There is a grocery store Rachel and I love to go to in Philadelphia called Hung Vuong. This is a magical place that has something for the both of us: aisles and aisles of condiments for Rachel and row after row of cookies for me. There are so many varieties of mochi a girl can die happy, you know? Sometimes I lose track of time as I let the sheer magnitude of cookie options wash over me.
Anyway, at our last trip to Hung Vuong, a vacuum-sealed package in the refrigerated aisle caught my eye. Something about vacuum-sealed packaging is just so satisfying. I rarely say no to something that is vacuum packed. This particular vacuumed packed item was a bunch of gingko nuts. I had never seen gingko nuts before. They were milky-yellow and all cuddled up together, and they looked delicious. The back of the package had cooking suggestions in English. Apparently, you can fry, roast, steam, or boil gingko nuts, and I bet there are even more ways to prepare the little pearls that wouldn't fit on the back of the package. The directions for boiling the gingko nuts encouraged you to mix honey in the water. I never say no to mixing honey with anything, and this sounded like a really top-notch idea. Everything seemed right about the gingko nuts. They looked pretty, they incorporated honey, and they were going to be so satisfying to open. I bought them and looked forward to the day we would devour them.
Last week, Riley and I decided to go for it.
Opening the vacuum-sealed packaging was just as wonderful as you would have expected. The Gingko nuts were all squished because they were snuggled so close to other gingko nuts in the package. I don't know why, but this is just delightful to me.
Sometime between opening the package and putting them in this colander, I realized that the package told me how to cook the nuts, but not how to serve the nuts. I started looking online to get recipes for gingko nuts, and you know what I found out pretty quickly?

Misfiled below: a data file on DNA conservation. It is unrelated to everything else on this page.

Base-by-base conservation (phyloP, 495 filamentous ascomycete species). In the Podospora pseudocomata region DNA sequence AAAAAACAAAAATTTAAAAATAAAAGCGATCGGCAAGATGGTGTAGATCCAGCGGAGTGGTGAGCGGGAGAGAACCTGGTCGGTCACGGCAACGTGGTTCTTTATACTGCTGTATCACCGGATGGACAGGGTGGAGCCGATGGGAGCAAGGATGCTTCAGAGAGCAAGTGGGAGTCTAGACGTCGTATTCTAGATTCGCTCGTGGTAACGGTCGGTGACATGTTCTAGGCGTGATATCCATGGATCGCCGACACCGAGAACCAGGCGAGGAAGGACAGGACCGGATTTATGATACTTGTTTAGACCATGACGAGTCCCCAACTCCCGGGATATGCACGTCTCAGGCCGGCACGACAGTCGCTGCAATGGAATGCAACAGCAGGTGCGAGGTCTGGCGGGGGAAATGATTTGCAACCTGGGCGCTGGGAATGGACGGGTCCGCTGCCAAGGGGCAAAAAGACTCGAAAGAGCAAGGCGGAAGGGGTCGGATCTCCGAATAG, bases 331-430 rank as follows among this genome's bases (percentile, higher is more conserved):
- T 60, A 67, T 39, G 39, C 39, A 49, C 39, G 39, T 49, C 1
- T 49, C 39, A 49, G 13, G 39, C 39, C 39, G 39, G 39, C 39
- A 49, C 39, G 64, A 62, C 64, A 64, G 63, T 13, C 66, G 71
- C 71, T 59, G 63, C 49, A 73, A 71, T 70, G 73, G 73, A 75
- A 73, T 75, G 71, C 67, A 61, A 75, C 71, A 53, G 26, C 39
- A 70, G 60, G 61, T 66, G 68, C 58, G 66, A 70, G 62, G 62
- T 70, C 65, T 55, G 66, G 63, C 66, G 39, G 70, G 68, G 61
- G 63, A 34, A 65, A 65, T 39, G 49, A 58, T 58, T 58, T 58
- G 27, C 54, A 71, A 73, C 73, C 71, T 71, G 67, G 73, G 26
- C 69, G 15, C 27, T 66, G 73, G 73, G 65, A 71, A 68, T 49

Gingko nuts are totally poisonous! Ok, so they are only poisonous if you eat more than about 8 at a time, but there is way, way more than 8 nuts in this package, and I was really looking forward to eating them like popcorn or grapes. That's ok, that's my own gluttonous American mind at work. I just wish I had known before I started envisaging myself shoving handfuls of gingko nuts in my face. It's fine.
Riley was a little worried about the toxicity of the gingko nuts, so she had me wash them off pretty well. This is right before I said, "Get your furry head out of there, Fuzzface!" I really like calling Riley "Fuzzface."
Ok, so I brought a pan of honey water to a boil. Everything was going to plan.
I plopped the gingko babies in the honey water and waited until they transformed from pale yellow to golden yellow. I drained the water and admired my and Riley's work.
At this point, actually, Riley lost interest because, you know... she's a cat. But look how gorgeous these nuts turned out! I thought it was going to be hard to only eat 8 at a time.
Guys, I don't know what I did wrong, but let me just tell you that it was very, very easy to eat fewer than 8 gingko nuts at a time. My beautiful little ginkgo babies were very bitter and generally funky-tasting. I read online that they have a faint taste of Camembert cheese, but this was not that. This was just like the end of a bad date when you ask yourself, "Is it me? Or is is Gingko?" I'm going with the theory that it's me. Does anyone know what I did wrong? Do you have any suggestions about better ways to cook gingko nuts so that I never make this terrifying face again:
In case you are wondering, Riley did not eat any of the gingko nuts. She is kind of a jerk.